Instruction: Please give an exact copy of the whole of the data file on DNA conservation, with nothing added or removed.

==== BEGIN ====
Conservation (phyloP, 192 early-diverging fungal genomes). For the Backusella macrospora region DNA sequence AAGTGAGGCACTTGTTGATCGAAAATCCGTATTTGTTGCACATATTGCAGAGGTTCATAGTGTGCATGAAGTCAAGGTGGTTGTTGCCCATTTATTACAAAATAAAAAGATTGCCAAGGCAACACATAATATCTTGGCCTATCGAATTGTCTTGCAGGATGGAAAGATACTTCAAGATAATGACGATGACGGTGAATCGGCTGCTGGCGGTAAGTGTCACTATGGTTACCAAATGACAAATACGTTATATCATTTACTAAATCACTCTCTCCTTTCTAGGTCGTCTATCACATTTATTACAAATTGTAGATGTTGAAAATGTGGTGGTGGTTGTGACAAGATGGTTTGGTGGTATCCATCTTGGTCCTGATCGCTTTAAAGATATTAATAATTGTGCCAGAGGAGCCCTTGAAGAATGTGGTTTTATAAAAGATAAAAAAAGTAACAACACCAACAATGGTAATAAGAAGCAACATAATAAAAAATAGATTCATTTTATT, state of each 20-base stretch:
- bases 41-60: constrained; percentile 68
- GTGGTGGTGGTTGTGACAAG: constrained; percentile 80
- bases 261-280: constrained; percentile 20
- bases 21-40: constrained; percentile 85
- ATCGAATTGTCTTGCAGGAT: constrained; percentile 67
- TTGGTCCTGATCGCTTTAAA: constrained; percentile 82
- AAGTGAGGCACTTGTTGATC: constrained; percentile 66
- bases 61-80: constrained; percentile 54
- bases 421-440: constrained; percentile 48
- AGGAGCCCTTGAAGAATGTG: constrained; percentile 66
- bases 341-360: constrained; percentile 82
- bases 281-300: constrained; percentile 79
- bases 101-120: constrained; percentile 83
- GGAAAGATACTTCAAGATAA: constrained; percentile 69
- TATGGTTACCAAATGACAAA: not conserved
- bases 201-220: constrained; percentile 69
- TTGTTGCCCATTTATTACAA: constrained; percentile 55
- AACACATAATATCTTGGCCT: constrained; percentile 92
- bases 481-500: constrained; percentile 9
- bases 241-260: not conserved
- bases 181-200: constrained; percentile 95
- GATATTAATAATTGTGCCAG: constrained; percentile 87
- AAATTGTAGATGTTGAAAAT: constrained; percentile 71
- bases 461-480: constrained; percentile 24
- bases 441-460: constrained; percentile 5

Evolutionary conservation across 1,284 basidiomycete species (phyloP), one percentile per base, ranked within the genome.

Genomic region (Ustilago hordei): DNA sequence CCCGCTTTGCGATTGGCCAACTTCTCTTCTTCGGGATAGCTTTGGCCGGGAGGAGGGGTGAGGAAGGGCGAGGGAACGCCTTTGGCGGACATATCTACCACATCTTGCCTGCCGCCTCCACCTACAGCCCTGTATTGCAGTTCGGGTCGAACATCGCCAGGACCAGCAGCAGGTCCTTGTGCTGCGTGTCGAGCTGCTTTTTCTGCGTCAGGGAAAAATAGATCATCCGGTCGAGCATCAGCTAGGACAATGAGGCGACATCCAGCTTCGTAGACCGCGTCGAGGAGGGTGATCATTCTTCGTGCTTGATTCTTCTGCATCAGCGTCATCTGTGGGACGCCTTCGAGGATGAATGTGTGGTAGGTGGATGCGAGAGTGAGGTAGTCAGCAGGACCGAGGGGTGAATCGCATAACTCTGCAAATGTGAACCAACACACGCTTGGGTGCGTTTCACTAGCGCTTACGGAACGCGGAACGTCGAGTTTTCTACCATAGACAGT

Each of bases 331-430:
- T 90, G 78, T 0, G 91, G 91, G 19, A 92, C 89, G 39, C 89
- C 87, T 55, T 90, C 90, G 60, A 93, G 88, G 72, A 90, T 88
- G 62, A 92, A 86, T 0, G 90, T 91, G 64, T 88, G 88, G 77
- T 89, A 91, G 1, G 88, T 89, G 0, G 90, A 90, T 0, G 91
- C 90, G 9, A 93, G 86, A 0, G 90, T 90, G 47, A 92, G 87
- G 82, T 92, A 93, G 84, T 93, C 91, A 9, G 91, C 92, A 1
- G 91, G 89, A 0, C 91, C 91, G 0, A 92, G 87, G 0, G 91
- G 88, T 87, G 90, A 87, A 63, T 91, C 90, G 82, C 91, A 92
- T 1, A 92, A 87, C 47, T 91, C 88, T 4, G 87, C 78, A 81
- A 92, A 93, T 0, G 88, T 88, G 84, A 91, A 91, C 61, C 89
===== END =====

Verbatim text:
Conservation (phyloP, 192 early-diverging fungal genomes). For the Backusella macrospora region DNA sequence AAGTGAGGCACTTGTTGATCGAAAATCCGTATTTGTTGCACATATTGCAGAGGTTCATAGTGTGCATGAAGTCAAGGTGGTTGTTGCCCATTTATTACAAAATAAAAAGATTGCCAAGGCAACACATAATATCTTGGCCTATCGAATTGTCTTGCAGGATGGAAAGATACTTCAAGATAATGACGATGACGGTGAATCGGCTGCTGGCGGTAAGTGTCACTATGGTTACCAAATGACAAATACGTTATATCATTTACTAAATCACTCTCTCCTTTCTAGGTCGTCTATCACATTTATTACAAATTGTAGATGTTGAAAATGTGGTGGTGGTTGTGACAAGATGGTTTGGTGGTATCCATCTTGGTCCTGATCGCTTTAAAGATATTAATAATTGTGCCAGAGGAGCCCTTGAAGAATGTGGTTTTATAAAAGATAAAAAAAGTAACAACACCAACAATGGTAATAAGAAGCAACATAATAAAAAATAGATTCATTTTATT, state of each 20-base stretch:
- bases 41-60: constrained; percentile 68
- GTGGTGGTGGTTGTGACAAG: constrained; percentile 80
- bases 261-280: constrained; percentile 20
- bases 21-40: constrained; percentile 85
- ATCGAATTGTCTTGCAGGAT: constrained; percentile 67
- TTGGTCCTGATCGCTTTAAA: constrained; percentile 82
- AAGTGAGGCACTTGTTGATC: constrained; percentile 66
- bases 61-80: constrained; percentile 54
- bases 421-440: constrained; percentile 48
- AGGAGCCCTTGAAGAATGTG: constrained; percentile 66
- bases 341-360: constrained; percentile 82
- bases 281-300: constrained; percentile 79
- bases 101-120: constrained; percentile 83
- GGAAAGATACTTCAAGATAA: constrained; percentile 69
- TATGGTTACCAAATGACAAA: not conserved
- bases 201-220: constrained; percentile 69
- TTGTTGCCCATTTATTACAA: constrained; percentile 55
- AACACATAATATCTTGGCCT: constrained; percentile 92
- bases 481-500: constrained; percentile 9
- bases 241-260: not conserved
- bases 181-200: constrained; percentile 95
- GATATTAATAATTGTGCCAG: constrained; percentile 87
- AAATTGTAGATGTTGAAAAT: constrained; percentile 71
- bases 461-480: constrained; percentile 24
- bases 441-460: constrained; percentile 5

Evolutionary conservation across 1,284 basidiomycete species (phyloP), one percentile per base, ranked within the genome.

Genomic region (Ustilago hordei): DNA sequence CCCGCTTTGCGATTGGCCAACTTCTCTTCTTCGGGATAGCTTTGGCCGGGAGGAGGGGTGAGGAAGGGCGAGGGAACGCCTTTGGCGGACATATCTACCACATCTTGCCTGCCGCCTCCACCTACAGCCCTGTATTGCAGTTCGGGTCGAACATCGCCAGGACCAGCAGCAGGTCCTTGTGCTGCGTGTCGAGCTGCTTTTTCTGCGTCAGGGAAAAATAGATCATCCGGTCGAGCATCAGCTAGGACAATGAGGCGACATCCAGCTTCGTAGACCGCGTCGAGGAGGGTGATCATTCTTCGTGCTTGATTCTTCTGCATCAGCGTCATCTGTGGGACGCCTTCGAGGATGAATGTGTGGTAGGTGGATGCGAGAGTGAGGTAGTCAGCAGGACCGAGGGGTGAATCGCATAACTCTGCAAATGTGAACCAACACACGCTTGGGTGCGTTTCACTAGCGCTTACGGAACGCGGAACGTCGAGTTTTCTACCATAGACAGT

Each of bases 331-430:
- T 90, G 78, T 0, G 91, G 91, G 19, A 92, C 89, G 39, C 89
- C 87, T 55, T 90, C 90, G 60, A 93, G 88, G 72, A 90, T 88
- G 62, A 92, A 86, T 0, G 90, T 91, G 64, T 88, G 88, G 77
- T 89, A 91, G 1, G 88, T 89, G 0, G 90, A 90, T 0, G 91
- C 90, G 9, A 93, G 86, A 0, G 90, T 90, G 47, A 92, G 87
- G 82, T 92, A 93, G 84, T 93, C 91, A 9, G 91, C 92, A 1
- G 91, G 89, A 0, C 91, C 91, G 0, A 92, G 87, G 0, G 91
- G 88, T 87, G 90, A 87, A 63, T 91, C 90, G 82, C 91, A 92
- T 1, A 92, A 87, C 47, T 91, C 88, T 4, G 87, C 78, A 81
- A 92, A 93, T 0, G 88, T 88, G 84, A 91, A 91, C 61, C 89